By and large Tanzania is just as safe, and probably even more friendly, than any other country you’ve likely been to. But there are some difference you should be aware of.
Water and Juices
Unless you’ve grown up in a developing country, it’s likely your digestive systems isn’t well equipped to deal with some of the common things found in untreated foods and drinks in Tanzania. Therefore, it’s recommended that you always drink bottled water or boiled water while you’re in Africa. If you’re not sure, use your purification tablets or make sure the water is boiled before you drink it. Most outfitters will boil the water for you on the mountain.
While staying at lodges, you may be served fruit juice upon your arrival and it will be available at the buffets. Most people feel that it’s safe enough to drink fruit juices given to you at a tourist hotel. After all, they know that they are catering to tourists and it’s in their best interest not to make you sick. Again, use your common sense, and if you think it unwise, don’t drink it.
We advise the same thing for fresh fruit as we do for fruit juices–when in doubt, don’t eat it. We had no problems eating any of the food served at the buffets or while climbing Kilimanjaro. Just stick to fruits that are cooked or that you can peal.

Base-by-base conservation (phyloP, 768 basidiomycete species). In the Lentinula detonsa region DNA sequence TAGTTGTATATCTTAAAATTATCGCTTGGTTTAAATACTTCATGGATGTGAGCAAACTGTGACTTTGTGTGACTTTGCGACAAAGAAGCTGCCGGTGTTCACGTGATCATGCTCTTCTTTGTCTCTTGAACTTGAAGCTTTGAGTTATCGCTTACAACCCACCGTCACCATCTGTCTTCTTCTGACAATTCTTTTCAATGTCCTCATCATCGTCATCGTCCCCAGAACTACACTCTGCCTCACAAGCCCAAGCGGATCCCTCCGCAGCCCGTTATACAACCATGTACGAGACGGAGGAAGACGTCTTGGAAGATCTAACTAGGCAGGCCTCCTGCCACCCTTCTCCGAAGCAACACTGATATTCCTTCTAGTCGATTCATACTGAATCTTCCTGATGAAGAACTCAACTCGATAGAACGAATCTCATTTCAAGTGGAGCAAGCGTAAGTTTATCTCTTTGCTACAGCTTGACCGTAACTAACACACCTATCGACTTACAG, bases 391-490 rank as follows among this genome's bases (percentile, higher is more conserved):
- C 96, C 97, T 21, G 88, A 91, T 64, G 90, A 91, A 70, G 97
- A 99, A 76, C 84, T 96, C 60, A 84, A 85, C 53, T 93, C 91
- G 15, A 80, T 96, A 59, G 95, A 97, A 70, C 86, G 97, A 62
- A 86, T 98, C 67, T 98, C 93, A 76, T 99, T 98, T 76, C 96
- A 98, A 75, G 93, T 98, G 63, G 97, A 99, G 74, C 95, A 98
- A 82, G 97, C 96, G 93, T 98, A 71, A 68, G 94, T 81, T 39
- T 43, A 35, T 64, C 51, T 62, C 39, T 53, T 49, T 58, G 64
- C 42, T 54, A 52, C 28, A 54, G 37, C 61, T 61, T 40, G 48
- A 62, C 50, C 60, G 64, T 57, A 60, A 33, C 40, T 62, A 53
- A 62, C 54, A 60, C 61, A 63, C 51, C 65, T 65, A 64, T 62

You should expect that your body will need to adjust to the new food being served to you. The Tanzanians go out of their way to offer “Western” food, but it is still different than what you are used to. Once again, use your best judgment. No one wants you to get sick on your vacation!
Shots and Pills
A yellow fever certificate is required to enter the country by the Tanzanian government. They also recommend you take anti-malaria pills. Larium is the most common malaria pill prescribed. It needs to be taken once a week, beginning with the week before you leave for your trip and continuing a couple of weeks after you return.
Check with your insurance plan to see if immunizations and malaria pills are covered. On some plans, they’ll also give you the other major immunizations (typhoid, hepatitis A, tetanus, etc.) if you haven’t already received them, just to be safe. But get your immunizations early, since you may need to go back more than once.
It’s also wise to bring some sort of anti-diarrhea medication like Immodium AD or something stronger, just in case. Your doctor should be able to prescribe something. Anytime you travel to a foreign country, it may take your body awhile to adjust to the new food.
Is Tanzania dangerous?
Many people ask how dangerous is Tanzania and what can they do to mitigate the risks. While we’ve never had anything but smiles and warm greetings on any of our visits, it’s always best to be prepared and informed. There are a few things we recommend you do to ensure your safety:
- Stay at private hotels in Moshi and at lodges or camp sites within the national parks.
- Try not to look too much like a foreigner. Sorry, but it’s probably safer if you leave the red, white and blue bandanna at home.
- Fly in and out of Tanzania (Kilimanjaro or Dar es Salaam) and avoid Nairobi and Kenya. It is also advisable to avoid any transfer flights in and out of Nairobi Airport for security reasons.
- Keep the number of the local embassy handy in case of emergency.
- Keep a few phrases in Swahili on you in case you need to ask for help in an emergency.
- Contact the US State Department directly if you have any additional questions or concerns.